How to improve your flexibility on as little as 5 minutes a day

Last 3 cross legged yoga positions of Ashtanga Yoga Primary Series

Last 3 positions before relaxation in Ashtanga yoga

It’s great to stretch every day. Even if you know that you may find it difficult to always find the time.

The traditional Ashtanga for a short practice would be to do some sun salutations and then as much of the standing sequence as you have time for (or none of it) and then the last 3 seated positions shown in the pictures. You can do these positions cross legged if you can’t do lotus, then do relaxation. This will take anywhere between 15-30 minutes, (there’s a 5 minutes practice further down.) Yes do relaxation. I know if you only have 15 minutes you might decide that you haven’t got time to relax but the busier you are, the more you need this time.

Use a timer for your relaxation

If you are practicing alone I suggest you put a 5 minute timer on for the relaxation and just lie down for 5 minutes, no further technique is necessary. The timer will help to make sure you lie down for long enough and also mean that you won’t be lying there wondering when you should get up.

The above practice is excellent if you are relatively new to practicing Ashtanga and are still building up your arm strength. If you are not doing sun salutes in class 3 times a week then I suggest you do this. It will make it much easier and you will build up strength much quicker than if you only do them once a week. Doing some sun salutes is also a great way to warm up your body for any yoga.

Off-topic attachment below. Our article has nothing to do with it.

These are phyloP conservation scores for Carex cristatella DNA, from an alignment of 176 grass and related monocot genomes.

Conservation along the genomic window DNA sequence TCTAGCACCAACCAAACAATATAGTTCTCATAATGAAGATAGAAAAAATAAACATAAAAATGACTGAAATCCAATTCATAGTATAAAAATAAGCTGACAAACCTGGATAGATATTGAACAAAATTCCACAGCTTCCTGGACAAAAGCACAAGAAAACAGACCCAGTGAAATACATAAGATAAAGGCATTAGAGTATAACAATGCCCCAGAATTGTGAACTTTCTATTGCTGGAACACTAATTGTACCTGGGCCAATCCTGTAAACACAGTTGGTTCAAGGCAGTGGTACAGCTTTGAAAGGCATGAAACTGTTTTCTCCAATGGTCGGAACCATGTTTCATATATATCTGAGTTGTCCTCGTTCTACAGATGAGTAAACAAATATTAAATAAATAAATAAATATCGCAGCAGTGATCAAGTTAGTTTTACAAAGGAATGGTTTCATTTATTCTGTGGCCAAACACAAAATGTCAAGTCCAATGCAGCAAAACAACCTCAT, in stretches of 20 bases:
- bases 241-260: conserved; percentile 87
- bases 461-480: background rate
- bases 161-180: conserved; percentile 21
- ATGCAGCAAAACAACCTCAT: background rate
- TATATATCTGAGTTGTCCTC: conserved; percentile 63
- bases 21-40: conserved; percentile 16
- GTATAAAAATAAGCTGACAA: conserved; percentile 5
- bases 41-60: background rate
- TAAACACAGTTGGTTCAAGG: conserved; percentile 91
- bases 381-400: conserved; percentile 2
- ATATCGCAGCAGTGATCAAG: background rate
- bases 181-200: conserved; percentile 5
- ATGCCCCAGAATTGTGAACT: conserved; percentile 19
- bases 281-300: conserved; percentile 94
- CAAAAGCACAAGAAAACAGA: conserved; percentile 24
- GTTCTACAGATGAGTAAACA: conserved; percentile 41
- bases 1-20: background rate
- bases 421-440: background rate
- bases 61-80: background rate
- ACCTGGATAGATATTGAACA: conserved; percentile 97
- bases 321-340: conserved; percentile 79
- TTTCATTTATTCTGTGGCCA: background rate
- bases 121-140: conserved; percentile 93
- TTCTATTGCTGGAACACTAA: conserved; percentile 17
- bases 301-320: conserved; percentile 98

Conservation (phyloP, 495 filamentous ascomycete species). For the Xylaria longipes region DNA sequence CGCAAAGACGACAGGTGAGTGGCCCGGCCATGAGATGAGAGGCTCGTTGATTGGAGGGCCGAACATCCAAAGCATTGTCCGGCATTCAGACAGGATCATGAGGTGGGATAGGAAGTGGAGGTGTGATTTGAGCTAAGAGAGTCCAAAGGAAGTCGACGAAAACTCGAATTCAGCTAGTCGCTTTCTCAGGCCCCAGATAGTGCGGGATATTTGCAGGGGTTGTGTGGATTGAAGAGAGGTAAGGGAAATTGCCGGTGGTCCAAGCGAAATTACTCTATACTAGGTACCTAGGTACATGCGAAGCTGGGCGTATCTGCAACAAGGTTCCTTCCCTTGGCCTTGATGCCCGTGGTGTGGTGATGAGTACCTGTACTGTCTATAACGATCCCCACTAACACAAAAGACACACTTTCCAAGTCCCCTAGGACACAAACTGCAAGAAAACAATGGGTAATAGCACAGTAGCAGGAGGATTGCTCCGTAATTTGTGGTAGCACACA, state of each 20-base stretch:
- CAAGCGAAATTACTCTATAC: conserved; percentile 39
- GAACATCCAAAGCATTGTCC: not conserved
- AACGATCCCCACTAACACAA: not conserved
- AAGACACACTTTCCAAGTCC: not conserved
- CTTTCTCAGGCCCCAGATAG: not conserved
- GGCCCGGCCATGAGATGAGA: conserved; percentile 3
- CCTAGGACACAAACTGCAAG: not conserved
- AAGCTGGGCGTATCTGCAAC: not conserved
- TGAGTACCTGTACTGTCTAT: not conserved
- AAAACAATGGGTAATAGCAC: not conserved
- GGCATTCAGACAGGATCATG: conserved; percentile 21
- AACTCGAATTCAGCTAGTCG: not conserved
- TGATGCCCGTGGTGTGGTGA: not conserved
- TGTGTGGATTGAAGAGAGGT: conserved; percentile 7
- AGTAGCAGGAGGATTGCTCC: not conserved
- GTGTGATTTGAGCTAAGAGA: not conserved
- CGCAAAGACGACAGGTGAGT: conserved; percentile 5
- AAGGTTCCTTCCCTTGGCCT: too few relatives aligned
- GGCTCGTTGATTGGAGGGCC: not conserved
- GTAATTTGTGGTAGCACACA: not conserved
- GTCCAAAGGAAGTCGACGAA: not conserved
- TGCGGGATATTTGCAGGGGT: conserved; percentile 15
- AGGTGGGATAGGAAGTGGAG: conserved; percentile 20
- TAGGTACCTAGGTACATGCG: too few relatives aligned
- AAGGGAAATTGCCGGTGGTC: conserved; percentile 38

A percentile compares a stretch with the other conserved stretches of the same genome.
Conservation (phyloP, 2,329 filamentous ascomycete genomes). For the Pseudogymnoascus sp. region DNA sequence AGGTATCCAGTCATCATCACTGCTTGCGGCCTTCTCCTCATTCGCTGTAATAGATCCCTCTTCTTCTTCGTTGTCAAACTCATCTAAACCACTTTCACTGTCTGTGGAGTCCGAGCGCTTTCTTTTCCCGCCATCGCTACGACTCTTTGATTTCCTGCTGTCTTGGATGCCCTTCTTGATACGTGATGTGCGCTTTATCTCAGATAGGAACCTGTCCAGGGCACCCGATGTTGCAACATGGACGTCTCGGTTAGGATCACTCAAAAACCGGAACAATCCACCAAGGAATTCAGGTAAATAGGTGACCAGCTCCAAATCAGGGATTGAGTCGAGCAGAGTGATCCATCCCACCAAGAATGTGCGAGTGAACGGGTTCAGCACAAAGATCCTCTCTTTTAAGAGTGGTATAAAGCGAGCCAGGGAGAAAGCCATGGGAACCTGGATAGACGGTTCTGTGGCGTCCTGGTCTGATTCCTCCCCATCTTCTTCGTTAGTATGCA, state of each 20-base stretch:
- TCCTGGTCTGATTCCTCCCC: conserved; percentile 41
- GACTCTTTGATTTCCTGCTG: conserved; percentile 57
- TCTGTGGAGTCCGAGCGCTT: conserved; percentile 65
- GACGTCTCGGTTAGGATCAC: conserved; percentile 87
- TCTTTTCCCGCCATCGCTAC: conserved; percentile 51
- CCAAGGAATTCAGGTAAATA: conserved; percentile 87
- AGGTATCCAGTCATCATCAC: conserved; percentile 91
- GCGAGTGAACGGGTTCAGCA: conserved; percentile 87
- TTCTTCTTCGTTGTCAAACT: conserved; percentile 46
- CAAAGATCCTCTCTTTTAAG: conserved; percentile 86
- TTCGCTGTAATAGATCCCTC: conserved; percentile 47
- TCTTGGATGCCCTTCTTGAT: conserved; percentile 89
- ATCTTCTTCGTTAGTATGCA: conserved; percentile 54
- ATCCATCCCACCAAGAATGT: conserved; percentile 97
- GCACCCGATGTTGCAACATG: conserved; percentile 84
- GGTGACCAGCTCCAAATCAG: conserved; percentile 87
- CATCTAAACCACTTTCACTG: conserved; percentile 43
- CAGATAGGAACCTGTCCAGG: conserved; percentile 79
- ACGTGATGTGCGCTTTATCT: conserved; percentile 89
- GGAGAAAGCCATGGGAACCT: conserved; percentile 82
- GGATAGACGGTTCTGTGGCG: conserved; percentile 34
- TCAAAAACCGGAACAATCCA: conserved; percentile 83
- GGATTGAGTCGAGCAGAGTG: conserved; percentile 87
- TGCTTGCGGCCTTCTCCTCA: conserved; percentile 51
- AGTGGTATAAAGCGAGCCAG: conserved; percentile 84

A 5 minute routine

A great approach to a daily time restrained practice is to make sure you work on your weakest area. This could be strength or flexibility in a particular area. For example for me it is almost always my quadriceps flexibility due to all the cycling I do. You probably know what your weakness is but if you don’t then talk to your teacher and they can help you work out what the weakest link is.

Working on your weakness will help you to balance out your body so it feels better and is less susceptible to injury. Increasing flexibility in this way can make a huge difference to your life and can be do in as little as 5 minutes. Everyone can find 5 minutes! If you have longer do sun salutes for 5 minutes, work on your stretch for 5 minutes and relax for 5 minutes. This would make a great 15 minute practice for busier days.

We all have areas of our body that are tighter than others. Working on your weakness can be challenging mentally but over time if you work on your weakness you will learn to enjoy the process. That is because working on your weakness requires that you acknowledge where you are now and then work at it. This is a great skill for life. Often if you are avoiding a task that needs to be to be done it is because you don’t want to have a good look at where this area of your life is at. Just like with flexibility we all have areas of life that are going better than others. Being able to work on our weaknesses (if they are important, you don’t have to do everything) can bring the biggest change in your life.

What to do

1) Choose one stretch, again ask your teacher for help if you need it.

If you are keen it may be tempting to choose several stretches, but the key here is to do a 5 minute practice that you can always do no matter how busy you are. If you do choose more than one stretch, choose one that you always do and do the others when you have more time.

2) Hold each stretch for at least 30 seconds or around 10 breaths, repeat each stretch a total of 3 times. If it’s a one sided pose then you can either rest or do a vinyasa between each stretch, if it’s a two sided pose, you can do a yinyasa or just go straight to other side.

3) Reassess every two weeks, is this still your weakness or could you work on a different area?


About Helen Aldred

Helen Aldred practices and teaches ashtanga yoga in Liverpool. She loves to share and discuss yoga, as well as health and wellbeing. Follow her on twitter and join Ashtanga yoga Liverpool's Facebook community .

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